Now this lack of publicity meant that there are fewer rules imposed on miniatures then there were on religious art and architecture. The exception, of course, was the universal prohibition within all Islamic art of showing the image of Muhammad or Allah. Now in scenes in which Muhammad was a subject he would be portrayed with a blank in place of his face.

Now the subject matter of miniatures was typically that of well known historical or religious stories like this image titled "Akbar and the Elephant Hawai" shows the third ruler Akbar The Great bringing a runaway elephant, known as Hawai, under control. Now this image is intended to function as an allegory of Akbar's ability to govern his people effectively and skillfully.

Civilizations like the Mughal Empire didn't exist in a vacuum. They would have been familiar with other cultural movements, such as the artistic movements of Western and Northern Europe. Now this image, titled "Jahangir Preferring a Sufi Shaykh to Kings" is another allegorical painting that shows the influence of European painting. Now two clothed little cupids flutter around the base of an hourglass upon which the figure of Jahangir, the fourth Mughal ruler sits. Two naked little cupids can be seen above his head.

On the left there are four figures. Starting from the bottom that is an image of the artist himself, the one with red turban. Above him is James the first of England. And above James the first is a Turkish sultan. Above him is an image of a Muslim Sufi Saint, or Shaykh, handing over divine wisdom to the emperor. Now Jahangir makes his preferences clear by accepting this gift over the other earthly gifts available below.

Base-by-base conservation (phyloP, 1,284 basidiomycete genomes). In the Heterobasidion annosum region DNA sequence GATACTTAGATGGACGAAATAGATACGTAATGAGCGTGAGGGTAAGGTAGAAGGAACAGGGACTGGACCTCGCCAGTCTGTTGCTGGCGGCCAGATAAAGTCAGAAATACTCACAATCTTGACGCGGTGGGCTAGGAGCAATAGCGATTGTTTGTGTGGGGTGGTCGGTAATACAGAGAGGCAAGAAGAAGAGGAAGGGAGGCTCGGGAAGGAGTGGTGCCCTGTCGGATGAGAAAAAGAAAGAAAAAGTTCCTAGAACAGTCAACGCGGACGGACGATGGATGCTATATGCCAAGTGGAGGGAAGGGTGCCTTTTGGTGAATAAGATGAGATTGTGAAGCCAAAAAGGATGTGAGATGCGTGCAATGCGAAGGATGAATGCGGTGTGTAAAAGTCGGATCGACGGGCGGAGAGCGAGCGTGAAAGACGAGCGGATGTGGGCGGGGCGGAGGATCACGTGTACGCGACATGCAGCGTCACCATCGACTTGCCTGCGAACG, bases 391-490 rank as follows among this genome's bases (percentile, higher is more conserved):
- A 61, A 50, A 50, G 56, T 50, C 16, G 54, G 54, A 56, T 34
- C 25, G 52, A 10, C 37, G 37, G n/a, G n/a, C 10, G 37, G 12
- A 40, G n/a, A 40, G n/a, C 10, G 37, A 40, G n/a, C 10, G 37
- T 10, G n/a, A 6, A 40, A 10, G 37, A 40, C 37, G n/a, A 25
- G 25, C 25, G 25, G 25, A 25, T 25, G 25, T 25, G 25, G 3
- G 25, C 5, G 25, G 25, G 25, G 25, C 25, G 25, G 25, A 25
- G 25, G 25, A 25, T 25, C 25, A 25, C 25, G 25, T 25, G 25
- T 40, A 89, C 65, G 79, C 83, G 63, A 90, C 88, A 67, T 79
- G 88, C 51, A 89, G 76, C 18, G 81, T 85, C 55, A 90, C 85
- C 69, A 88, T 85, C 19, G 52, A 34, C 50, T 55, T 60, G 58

So let's take a look at our objectives again to see how we did. Now that you've seen the lesson are you able to identify and define today's key terms? Can you briefly explain the rise of the Mughal Empire in India? Can you explain the role of miniature paintings in Mughal society? Can you identify examples of miniature paintings?

Once again, the big idea for today is that miniature paintings were one of the most important forms of art in Mughal India.

And that's it. Thank you very much for joining me today. I'll see you next time.

Notes on "Mughal Art"

Key Terms


A Muslim dynasty that ruled parts of India from the 16th to the 18th centuries.

Miniature Painting

A type of small, elaborately painted image common in India and parts of the Muslim world.


A religious official and leader of an Arab family or village.


Image of Mughal Empire Map Creative Commons http://en.wikipedia.org/wiki/File:Mughal_Empire_(orthographic_projection).svg; Image of India Map Creative Commons http://en.wikipedia.org/wiki/File:India_location_map.svg; Image of Babur PD-1923 http://en.wikipedia.org/wiki/File:Babur_idealisiert.jpg; Akbar & the Elephant; PD-old-auto-1923: http://en.wikipedia.org/wiki/File:1561-Akbar_riding_the_elephant_Hawa%27I_pursuing_another_elephant_across_a_collapsing_bridge_of_boats_%28left%29.jpg Jahangir Preferring a Sufi Shaykh to Kings; Public Domain: http://en.wikipedia.org/wiki/File:Bichitr_-_Jahangir_Preferring_a_Sufi_Shaikh_to_Kings,_from_the_St._Petersburg_album_-_Google_Art_Project.jpg